International rating agency Moody’s Investors Service said Tuesday that the policies of the Sri Lankan government have stabilized, although benefits from the post-civil war peace dividend have waned.
Moody’s assessment was contained in its annual “Credit Analysis Sri Lanka” which assesses economic strength as low, institutional strength as moderate, government financial strength as low and susceptibility to event risk as moderate, reported Xinhua.
Sri Lanka’s B1 sovereign bond rating reflects Moody’s methodological assessment of these factors.
In July, Moody’s revised the outlook on the sovereign rating to stable, from positive.
“The latest report is an update and does not constitute a rating action,” Moody’s said.
The report notes that while economic growth has slowed, to 6.4 percent in 2012 from an average of 8.1 percent in 2010 and 2011, the previous faster pace of growth was accompanied by an overheating of the economy.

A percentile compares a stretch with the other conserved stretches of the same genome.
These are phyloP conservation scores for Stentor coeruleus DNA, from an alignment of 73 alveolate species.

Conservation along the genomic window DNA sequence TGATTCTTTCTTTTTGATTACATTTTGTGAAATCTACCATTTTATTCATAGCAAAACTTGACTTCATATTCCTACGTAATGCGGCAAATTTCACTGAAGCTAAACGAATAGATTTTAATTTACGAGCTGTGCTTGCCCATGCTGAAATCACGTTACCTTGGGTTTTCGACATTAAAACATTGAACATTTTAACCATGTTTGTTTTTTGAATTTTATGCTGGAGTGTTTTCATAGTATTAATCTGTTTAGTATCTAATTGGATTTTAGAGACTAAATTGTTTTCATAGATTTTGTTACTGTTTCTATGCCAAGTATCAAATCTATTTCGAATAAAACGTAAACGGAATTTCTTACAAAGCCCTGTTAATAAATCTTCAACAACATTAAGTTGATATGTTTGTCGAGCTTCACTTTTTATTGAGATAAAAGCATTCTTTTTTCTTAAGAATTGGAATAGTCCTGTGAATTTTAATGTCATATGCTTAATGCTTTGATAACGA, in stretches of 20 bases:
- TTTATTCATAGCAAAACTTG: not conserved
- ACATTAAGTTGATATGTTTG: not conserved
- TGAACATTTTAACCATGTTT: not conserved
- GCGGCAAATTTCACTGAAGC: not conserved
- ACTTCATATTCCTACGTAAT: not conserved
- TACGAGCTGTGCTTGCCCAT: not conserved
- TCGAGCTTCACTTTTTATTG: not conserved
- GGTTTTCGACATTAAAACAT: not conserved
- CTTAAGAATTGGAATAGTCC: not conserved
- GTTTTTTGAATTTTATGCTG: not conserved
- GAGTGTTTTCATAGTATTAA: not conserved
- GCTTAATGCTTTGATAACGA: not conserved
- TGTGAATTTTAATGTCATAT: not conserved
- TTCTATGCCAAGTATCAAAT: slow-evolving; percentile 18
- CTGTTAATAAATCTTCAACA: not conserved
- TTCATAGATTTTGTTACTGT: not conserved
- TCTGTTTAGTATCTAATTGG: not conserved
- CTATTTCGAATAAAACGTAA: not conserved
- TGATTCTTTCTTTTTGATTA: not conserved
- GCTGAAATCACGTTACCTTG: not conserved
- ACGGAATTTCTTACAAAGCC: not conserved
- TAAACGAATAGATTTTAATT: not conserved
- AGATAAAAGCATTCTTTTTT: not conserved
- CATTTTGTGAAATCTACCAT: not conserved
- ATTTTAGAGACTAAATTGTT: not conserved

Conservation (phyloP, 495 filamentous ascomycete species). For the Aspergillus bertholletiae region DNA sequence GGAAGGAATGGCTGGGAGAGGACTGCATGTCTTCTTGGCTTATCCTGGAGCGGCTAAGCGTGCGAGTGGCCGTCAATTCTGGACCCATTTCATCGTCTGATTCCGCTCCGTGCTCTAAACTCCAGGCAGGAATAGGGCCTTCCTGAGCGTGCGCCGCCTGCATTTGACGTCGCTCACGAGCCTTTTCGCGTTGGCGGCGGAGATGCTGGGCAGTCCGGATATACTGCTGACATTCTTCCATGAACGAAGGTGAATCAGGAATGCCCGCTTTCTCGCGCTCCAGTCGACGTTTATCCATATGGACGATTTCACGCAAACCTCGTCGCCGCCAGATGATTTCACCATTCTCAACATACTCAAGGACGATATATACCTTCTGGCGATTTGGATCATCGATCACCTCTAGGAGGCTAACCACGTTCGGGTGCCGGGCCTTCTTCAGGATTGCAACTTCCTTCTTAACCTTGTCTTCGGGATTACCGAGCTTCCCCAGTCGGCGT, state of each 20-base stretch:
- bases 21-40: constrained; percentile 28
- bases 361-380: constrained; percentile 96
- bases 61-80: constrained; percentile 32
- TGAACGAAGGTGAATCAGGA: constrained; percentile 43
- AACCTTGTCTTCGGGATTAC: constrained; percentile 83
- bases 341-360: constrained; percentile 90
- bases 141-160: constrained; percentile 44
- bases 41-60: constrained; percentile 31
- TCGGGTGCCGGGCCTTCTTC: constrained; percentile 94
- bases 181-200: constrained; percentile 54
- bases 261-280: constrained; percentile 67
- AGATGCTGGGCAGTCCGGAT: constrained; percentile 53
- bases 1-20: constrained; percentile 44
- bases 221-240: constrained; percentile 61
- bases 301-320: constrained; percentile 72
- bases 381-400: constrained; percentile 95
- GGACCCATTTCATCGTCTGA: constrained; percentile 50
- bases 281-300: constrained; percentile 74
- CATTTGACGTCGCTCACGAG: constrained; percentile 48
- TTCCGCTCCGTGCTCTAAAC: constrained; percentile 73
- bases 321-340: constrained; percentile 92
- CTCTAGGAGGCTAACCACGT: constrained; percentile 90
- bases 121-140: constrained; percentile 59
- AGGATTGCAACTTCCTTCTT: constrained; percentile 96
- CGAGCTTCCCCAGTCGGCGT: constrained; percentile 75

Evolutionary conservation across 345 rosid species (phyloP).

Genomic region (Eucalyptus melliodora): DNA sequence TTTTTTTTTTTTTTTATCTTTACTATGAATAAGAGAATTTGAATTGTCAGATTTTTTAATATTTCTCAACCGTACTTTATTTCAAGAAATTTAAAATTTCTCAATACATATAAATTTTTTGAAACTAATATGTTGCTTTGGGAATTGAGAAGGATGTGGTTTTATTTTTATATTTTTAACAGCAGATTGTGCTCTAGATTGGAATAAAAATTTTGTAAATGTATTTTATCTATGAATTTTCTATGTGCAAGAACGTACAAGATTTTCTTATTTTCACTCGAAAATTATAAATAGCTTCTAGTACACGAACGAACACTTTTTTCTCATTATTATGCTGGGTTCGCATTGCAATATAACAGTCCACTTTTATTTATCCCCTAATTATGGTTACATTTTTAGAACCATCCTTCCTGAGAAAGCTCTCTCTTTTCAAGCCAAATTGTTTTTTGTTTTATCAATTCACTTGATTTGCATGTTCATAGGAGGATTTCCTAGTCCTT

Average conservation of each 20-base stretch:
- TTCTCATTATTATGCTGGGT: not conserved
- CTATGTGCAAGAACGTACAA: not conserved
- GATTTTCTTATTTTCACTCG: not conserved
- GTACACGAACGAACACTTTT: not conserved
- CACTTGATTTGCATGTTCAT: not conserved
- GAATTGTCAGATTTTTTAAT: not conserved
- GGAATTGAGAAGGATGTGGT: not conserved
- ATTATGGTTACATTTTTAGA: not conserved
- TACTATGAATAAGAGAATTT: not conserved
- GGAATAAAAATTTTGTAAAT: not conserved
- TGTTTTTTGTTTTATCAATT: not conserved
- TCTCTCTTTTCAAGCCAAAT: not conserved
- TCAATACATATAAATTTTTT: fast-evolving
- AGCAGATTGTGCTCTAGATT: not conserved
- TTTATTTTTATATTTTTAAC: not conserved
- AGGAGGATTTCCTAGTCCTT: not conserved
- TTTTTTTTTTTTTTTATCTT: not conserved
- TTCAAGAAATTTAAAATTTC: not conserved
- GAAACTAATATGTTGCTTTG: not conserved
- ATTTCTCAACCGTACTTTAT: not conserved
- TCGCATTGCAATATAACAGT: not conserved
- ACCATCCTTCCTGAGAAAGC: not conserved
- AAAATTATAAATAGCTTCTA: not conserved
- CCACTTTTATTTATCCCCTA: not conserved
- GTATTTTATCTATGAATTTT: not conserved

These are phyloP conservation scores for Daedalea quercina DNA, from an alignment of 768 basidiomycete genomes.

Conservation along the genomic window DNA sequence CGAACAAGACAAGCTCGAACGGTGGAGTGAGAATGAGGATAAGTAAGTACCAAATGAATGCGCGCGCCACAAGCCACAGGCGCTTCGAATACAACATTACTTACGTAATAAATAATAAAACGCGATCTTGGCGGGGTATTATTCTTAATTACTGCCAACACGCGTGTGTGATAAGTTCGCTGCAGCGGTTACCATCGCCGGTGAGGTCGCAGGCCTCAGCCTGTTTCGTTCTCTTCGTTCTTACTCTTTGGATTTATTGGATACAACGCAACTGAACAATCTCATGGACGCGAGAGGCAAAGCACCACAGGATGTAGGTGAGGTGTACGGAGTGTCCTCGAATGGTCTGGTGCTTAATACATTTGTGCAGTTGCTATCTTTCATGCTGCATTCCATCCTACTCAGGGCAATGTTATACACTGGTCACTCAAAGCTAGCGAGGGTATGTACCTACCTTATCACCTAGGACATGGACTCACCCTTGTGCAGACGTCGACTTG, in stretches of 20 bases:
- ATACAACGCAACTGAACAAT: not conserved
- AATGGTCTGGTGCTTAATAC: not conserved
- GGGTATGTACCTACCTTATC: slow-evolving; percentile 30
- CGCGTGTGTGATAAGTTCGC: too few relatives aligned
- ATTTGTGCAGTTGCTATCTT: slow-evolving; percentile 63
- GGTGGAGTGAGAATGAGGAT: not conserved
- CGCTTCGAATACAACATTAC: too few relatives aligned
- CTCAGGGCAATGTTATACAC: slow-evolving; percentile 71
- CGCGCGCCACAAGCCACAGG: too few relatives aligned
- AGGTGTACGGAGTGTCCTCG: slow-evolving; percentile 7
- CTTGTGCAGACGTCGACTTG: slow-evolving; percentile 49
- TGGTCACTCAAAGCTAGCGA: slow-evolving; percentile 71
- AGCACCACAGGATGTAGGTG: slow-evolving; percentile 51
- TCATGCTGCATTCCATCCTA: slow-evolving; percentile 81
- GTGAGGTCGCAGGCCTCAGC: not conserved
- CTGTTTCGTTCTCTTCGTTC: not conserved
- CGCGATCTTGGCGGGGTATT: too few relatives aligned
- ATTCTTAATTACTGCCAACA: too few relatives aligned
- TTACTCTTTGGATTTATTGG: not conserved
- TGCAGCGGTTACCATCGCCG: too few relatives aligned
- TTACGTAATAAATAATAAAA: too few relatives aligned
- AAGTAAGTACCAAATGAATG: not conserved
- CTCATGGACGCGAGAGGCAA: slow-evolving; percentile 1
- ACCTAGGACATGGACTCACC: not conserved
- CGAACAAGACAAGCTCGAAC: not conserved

The slowdown is primarily a result of the implementation of adjustment reforms in early 2012.
“Looking ahead, Moody’s projects that growth will be 6 percent to 7 percent in 2013 and 2014. At this pace, inflation should remain in the single digit range, although the policies of the government will likely continue to have a growth bias,” the report added.
Furthermore, although government debt has declined after the end of the nearly three-decade long civil war in 2009, debt reduction has stalled in the past two years and government bond yields widened in both nominal and real terms, as the fiscal payoffs from the peace dividend have dissipated.
Moody’s expects the government debt to Gross Domestic Production (GDP) ratio to touch 80 percent in 2013 and 78 percent in 2014, broadly unchanged since 2011 and compared with 86 percent in 2009.